I am not for one minute suggesting we not put any trust in “experts.” But how often do public figures use experts like a drunk uses a lamppost – more for support than illumination!
This is surely the case with Sen. Marco Rubio, a contender for the Republican nominee in the upcoming presidential elections when he referred to “experts” as the source of his claim that climate change is natural, and not caused by carbon emissions. On being pressed all he could cite were unnamed “economists and scientists.” (See Marco Rubio Refuses To Name Any Of His Advisers On Climate Change).
Most of us know by now that the overwhelming number of experts on climate change would not agree with Rubio’s claim. He is simply hiding behind the word “experts” – trying to give unwarranted credibility to his claim. A false credibility considering he either cannot name those “experts” or refuses to name them because he realises they are not representative.
I have seen a similar situation in New Zealand where councillors and mayors have justified their decisions on community water fluoridation (CWF) by claiming they are informed by experts. For example, a Hamilton councillor who discounted any information I provided him on the scientific understanding of CWF by claiming that the “experts” disagreed and this had been obvious from submissions to his council. The old trick of pretending there are “two sides” or that there is a 50:50 disagreement. A convenient way of ignoring the real evidence and going with one’s own bias.
A particularly egregious example of this “hiding behind experts” was the way Whakatane District Council mayor Tony Bonne justified the council’s decision to ignore a recent referendum which had supported CWF. He claimed:
“We listened to the experts. The referendum was a guide from the feeling of people who did vote, so we’ve made a decision.”
I wrote about this in my article “Fluoridation: Whakatane District Council makes the Hamilton mistake.” But since then I decided I would get the word from the horse’s mouth. Who were these experts that mayor Bonne claimed to have informed the council. My Official Information request asking for the names, qualifications and institutional connections of the “experts” Bonne referred to elicited the following answer”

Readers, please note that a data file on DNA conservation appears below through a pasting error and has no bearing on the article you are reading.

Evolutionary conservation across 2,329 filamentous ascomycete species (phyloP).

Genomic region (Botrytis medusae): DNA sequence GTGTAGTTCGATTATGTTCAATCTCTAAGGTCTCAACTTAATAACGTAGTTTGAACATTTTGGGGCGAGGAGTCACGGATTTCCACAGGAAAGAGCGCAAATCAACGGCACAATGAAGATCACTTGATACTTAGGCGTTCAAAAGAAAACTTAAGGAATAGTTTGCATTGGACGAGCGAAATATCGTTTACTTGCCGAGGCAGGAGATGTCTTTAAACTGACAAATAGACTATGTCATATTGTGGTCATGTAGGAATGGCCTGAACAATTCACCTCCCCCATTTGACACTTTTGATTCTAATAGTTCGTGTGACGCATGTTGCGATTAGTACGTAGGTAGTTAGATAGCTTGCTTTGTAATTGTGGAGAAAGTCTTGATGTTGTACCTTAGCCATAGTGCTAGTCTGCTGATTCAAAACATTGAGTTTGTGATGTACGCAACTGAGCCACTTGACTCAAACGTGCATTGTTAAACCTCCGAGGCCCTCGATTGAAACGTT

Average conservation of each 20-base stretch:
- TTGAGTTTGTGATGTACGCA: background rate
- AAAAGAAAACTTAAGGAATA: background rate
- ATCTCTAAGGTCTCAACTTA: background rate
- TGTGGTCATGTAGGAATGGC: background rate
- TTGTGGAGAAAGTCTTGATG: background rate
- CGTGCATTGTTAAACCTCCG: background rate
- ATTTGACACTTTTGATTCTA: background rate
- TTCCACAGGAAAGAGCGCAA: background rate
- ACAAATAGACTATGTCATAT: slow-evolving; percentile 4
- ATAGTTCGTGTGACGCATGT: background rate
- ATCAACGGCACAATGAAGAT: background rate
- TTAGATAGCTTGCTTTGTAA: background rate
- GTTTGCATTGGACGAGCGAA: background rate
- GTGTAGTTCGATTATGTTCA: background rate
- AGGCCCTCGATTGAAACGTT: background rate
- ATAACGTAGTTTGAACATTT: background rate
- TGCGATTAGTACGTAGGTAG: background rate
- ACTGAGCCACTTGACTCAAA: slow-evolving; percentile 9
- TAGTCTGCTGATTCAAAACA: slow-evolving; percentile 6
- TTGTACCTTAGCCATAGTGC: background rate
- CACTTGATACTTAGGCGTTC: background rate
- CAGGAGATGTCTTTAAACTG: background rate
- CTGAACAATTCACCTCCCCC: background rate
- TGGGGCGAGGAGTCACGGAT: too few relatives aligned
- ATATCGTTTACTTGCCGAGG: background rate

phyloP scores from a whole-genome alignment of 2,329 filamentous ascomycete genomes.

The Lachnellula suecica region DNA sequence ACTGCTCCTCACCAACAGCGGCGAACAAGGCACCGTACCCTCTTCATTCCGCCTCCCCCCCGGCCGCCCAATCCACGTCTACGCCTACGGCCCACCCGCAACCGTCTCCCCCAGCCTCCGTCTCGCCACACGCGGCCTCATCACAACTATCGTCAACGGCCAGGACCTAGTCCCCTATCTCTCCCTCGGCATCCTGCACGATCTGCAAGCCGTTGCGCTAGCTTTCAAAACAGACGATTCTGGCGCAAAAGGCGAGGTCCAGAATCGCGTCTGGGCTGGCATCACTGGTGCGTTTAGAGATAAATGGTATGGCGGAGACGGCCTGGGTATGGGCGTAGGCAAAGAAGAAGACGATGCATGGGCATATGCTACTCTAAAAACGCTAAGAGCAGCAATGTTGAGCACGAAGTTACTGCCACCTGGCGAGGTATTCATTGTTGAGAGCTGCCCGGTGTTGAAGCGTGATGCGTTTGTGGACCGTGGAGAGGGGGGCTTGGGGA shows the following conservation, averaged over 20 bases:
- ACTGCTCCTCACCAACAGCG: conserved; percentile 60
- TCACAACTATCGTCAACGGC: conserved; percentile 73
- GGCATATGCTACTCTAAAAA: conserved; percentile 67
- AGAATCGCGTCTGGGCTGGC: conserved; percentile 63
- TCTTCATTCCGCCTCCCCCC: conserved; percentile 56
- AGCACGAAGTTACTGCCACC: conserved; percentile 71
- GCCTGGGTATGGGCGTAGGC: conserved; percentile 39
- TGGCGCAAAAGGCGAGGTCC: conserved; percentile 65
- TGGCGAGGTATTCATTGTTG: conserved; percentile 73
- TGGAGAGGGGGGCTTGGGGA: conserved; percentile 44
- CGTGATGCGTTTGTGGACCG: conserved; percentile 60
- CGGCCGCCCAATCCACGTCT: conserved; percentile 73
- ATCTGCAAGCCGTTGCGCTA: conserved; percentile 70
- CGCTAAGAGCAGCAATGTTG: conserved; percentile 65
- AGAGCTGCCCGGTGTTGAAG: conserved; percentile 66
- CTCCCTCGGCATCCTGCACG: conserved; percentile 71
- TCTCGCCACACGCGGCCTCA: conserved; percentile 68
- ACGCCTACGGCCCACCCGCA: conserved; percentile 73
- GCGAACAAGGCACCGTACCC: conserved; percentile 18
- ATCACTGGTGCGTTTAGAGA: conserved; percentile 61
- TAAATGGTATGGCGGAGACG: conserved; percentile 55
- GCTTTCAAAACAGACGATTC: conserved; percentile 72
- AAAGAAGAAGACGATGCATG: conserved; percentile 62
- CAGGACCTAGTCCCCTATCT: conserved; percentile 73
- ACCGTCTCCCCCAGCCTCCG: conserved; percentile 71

“The names of those who spoke to the Council are:”
In support of CWF:
- Dr Neil de Wet, Toi Te Ora Public Health;
- John Twaddle, East Bay Dentists;
- Mary Byrne, Fluoride Free New Zealand
- Jon Burness
“The qualifications and occupations are known for two of the presenters Dr Neil de Wet and John Twaddle who advised the meeting and these were recorded in the minutes.”
So – the only real “experts” the council heard from were the two supporting CWF – yet the mayor gave the impression that the two opposing CWF were also
Wouldn’t he have been more honest to state that he was voting according to his own convictions or bias (he was the councillor who moved the resolution to remove fluoride). And that he actually ignored the advice of the real experts on this issue – because it didn’t conform to his bias?
There is an argument for trusting real experts
None of us are expert on all issues. this means that we often must rely on real experts when deciding on an action like voting, medical treatment, car repairs, etc. I say “often” because in fact there may be issues in which we have individual expertise and we can in all conscience make up our own minds according to the evidence and act accordingly.
But there is nothing wrong with acknowledging our lack of knowledge or understanding on issues where we are required to make decisions. The wisest thing in such situations is to take counsel, seek and follow expert advice. It is surely hubris not to do this – to stick with an ill-informed prejudice and ignore expert advice.
However, we should do this responsibly. We can check that the people who are advising us are true experts. Check out their training, qualifications and institutional accreditation. We should do this sensibly – recognising that there are qualifications and “qualifications,” institutions and “institutions.” The internet abounds with PhDs who are spouting rubbish – even if the PhDs have been honestly earned -(and many haven’t). And there are plenty of internet or shopfront “institutions” who are integral parts of this rubbish spouting.
Remember a fool and their money are soon parted.
We should rely on experts but should not be fooled by false “experts”.
Featured image: Flickr CC, Gage Skidmore.